1. ‘Mona Lisa’ — Monte Booker and Naji

MONTE BOOKER AND NAJI

Monte Booker is a hip-hop and electronic music producer best known for co-founding Zero Fatigue, a Chicago-based rap group. Blending soul, rhythm and blues and electronic sounds, Booker never fails to deliver. “Mona Lisa” exhibits his killer production skills, dropping a punchy 808 bass line while a quietly confident organ synth creates a laid-back sense of motion in the background. Over the synth, American singer and songwriter Naji spills out a beautifully casual melody. His signature mix of indie, rhythm and blues and electro-pop styles perfectly complement Booker’s vocals, resulting in a fresh and dynamic track.

2. ‘Smoking With Her’ — Mounika

MOUNIKA

The origin of Mounika’s eclectic mix of sounds is unknown, but he is nothing short of genius to pair French soundbites with a chilled-out drum loop. Though cleaner than the classic intentionally low-fidelity, unpolished sound, the detailed distortion of guitar strums and crisp rim shots are reminiscent of a lazy, late Sunday afternoon. “What’s the difference between smoking and drinking?” the song asks at one point, in between full-bodied kicks. The question lingers at the back of your mind as a poignant atmosphere emanates from your speakers.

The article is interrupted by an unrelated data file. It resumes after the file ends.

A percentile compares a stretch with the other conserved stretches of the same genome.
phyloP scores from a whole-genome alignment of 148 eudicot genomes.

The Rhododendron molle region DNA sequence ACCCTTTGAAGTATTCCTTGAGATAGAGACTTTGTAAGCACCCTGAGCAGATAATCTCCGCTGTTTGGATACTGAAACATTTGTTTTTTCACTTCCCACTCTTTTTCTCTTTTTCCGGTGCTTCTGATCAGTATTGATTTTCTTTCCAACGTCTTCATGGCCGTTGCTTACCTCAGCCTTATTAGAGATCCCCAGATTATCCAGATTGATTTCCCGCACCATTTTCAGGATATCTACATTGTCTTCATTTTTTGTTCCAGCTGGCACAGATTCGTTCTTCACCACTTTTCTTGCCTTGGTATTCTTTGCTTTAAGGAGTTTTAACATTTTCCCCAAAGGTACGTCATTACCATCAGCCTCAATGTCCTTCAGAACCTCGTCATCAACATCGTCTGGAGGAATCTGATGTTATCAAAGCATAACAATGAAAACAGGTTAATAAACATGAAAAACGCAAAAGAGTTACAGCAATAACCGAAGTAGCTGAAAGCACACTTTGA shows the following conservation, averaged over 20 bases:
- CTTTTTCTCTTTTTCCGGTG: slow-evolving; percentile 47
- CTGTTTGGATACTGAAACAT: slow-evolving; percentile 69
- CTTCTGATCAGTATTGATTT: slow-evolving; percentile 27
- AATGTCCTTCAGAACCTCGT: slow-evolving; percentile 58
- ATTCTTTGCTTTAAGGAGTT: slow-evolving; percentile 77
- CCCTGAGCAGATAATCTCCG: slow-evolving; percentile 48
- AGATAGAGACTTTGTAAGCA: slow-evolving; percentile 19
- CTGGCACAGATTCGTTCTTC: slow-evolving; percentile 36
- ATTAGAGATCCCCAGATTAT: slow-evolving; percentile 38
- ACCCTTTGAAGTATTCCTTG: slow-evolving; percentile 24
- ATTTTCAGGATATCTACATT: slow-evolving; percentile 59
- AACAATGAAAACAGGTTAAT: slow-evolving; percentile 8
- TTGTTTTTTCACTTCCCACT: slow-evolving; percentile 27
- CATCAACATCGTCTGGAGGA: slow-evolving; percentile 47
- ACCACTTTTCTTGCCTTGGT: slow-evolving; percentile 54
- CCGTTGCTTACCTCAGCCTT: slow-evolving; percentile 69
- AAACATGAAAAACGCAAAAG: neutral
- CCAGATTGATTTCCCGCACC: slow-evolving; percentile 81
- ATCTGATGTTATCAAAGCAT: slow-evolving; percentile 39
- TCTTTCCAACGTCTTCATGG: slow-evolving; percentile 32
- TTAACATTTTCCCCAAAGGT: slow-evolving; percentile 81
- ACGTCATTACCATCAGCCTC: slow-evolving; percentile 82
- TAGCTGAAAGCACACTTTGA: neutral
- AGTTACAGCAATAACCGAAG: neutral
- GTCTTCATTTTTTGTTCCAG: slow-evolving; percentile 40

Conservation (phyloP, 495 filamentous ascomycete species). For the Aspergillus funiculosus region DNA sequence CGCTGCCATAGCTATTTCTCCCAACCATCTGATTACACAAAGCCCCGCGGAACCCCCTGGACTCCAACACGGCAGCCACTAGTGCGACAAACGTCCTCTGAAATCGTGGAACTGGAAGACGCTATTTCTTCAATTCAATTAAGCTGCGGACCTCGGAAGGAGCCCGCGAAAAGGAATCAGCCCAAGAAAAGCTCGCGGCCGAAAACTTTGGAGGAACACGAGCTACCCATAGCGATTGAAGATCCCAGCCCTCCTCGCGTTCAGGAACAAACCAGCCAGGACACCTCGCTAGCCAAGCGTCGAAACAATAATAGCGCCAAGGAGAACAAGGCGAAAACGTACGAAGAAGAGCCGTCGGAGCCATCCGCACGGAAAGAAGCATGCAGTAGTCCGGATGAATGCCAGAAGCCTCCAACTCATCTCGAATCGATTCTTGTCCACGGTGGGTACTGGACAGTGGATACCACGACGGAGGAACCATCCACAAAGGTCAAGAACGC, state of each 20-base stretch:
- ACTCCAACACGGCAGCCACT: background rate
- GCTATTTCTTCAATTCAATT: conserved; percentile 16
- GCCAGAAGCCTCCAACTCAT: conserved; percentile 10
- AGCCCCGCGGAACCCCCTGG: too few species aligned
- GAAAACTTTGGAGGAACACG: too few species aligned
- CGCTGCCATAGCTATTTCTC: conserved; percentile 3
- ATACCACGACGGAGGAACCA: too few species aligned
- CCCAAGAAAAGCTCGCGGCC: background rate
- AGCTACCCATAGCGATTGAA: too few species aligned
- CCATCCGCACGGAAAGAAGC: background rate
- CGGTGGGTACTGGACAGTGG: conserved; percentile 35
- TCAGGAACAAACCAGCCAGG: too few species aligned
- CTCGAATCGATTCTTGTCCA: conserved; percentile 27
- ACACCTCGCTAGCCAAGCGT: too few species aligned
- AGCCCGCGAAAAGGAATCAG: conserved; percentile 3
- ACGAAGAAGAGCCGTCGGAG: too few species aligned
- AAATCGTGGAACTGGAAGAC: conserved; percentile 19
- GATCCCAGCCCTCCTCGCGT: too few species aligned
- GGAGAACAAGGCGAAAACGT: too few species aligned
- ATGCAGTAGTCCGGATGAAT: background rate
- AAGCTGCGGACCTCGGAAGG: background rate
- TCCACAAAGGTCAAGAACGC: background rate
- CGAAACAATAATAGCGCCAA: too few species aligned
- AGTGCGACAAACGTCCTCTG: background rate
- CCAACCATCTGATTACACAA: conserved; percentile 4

3. ‘Blue Bossa’ — Dexter Gordon

DEXTER GORDON

A jazz standard, “Blue Bossa” has been masterfully handled by various legends of the genre. However, something about Dexter Gordon’s rendition of the iconic bossa nova-inspired piece by Kenny Dorham is especially striking. Gordon’s tenor saxophone bops its way through pentatonic riffs all while singing richly and regally. Meanwhile, Barry Harris’ dexterous piano solo features staggered chord hits that exemplify his talent. The reserved richness of Sam Jones’ bass plucks, tempering the powerful mellow voice of his instrument, round out the distinct sound of Gordon’s rendition. The song’s myriad elements make it the perfect introductory piece for those who typically prefer other genres, and a great tune for jamming out or watching the autumn leaves fall.

4. ‘I Like U’ — NIKI

NIKI

NIKI’s label, 88rising, is not just boasting when it presents its “Double Happiness” motto. The record label and management company has brought a number of great tracks to the table. While its stars Rich Chigga and Keith Ape will be familiar to fans of the emerging Asian rap scene, 88rising’s lesser-known members are no less talented. NIKI is one of these quiet superstars. I instantly fell in love with “I Like U” the first time I heard it. The song’s music video description describes NIKI as the “next R&B princess straight out of Indonesia,” and her powerhouse vocals on this track prove that she is not to be taken lightly. She sings of a boy she developed feelings for despite their “just physical” relationship, effortlessly radiating both ease and desire.

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